iGene founder Mathavan A. Chandran believes it’s important to pursue achievements and not just financial rewards. Your achievements will eventually reward you, he tells LIM WING HOOI.
LAUNCHING a startup often requires a leap of faith. But for iGene Sdn Bhd founder and chief executive officer Mathavan A. Chandran, 47 – or Matt, for short – it was nothing more than an extension of his fascination with how digital technology could transform the way people do things.
Matt started his company, which specialises in making digital autopsy facilities (DAF), in 2005.
With his machines, autopsies could be done digitally via comprehensive 3D scanning of bodies. It’s quick and efficient, and no scapels or saws are required.
Now 10 years on, and he is working on deploying a network of 18 DAFs in the United Kingdom.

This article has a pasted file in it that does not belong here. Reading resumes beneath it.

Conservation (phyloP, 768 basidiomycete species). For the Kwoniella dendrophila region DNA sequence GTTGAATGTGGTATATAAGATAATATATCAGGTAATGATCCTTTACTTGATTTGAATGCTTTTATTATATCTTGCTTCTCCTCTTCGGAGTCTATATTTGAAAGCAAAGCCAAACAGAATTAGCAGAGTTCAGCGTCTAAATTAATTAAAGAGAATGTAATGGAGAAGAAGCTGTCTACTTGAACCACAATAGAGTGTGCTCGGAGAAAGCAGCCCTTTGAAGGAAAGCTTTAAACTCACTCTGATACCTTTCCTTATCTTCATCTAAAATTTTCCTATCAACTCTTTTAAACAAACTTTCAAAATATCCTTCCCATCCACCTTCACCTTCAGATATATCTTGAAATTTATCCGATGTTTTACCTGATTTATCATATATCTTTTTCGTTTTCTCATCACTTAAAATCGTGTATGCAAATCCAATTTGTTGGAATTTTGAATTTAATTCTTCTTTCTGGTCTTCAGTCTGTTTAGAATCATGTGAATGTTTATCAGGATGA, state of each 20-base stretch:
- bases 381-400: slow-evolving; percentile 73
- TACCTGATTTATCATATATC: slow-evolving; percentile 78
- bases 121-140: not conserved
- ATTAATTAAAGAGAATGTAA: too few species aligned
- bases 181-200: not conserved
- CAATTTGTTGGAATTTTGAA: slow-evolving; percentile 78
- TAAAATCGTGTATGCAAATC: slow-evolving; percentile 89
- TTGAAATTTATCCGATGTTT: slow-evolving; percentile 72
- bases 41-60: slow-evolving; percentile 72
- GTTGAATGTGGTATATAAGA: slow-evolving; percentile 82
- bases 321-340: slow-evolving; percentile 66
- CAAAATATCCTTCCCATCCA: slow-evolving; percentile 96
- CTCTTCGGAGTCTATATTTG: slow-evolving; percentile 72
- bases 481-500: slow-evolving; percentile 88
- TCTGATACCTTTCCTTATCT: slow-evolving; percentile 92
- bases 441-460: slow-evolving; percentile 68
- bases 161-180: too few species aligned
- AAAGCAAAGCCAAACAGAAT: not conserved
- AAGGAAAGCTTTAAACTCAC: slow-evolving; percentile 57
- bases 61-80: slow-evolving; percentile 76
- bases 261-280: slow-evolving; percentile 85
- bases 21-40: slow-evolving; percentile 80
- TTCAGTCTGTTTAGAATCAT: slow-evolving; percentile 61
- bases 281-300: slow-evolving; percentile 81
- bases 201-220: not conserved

Tell us about your school days and its influence on your outlook.
I was born and raised in Ulu Tiram, Johor Bahru, a small remote village surrounded by rubber plantations. My father was a plantation worker and my mother was a housewife. We were raised in poverty and educated in public schools throughout. My parents, just like most then, saw education as the only insurance that could provide their children hope for a brighter future.
Apart from very basic food, education was the only cost that our family was willing (to spend on) and could afford.
Have you always been a keen science student?
Yes, I have always been interested in science and have always obtained the best grades in science subjects. I have always enjoyed the process of observation and deduction. It teaches you how things around us works and why. The process of discovery takes my mind deep into a space that excites me mentally.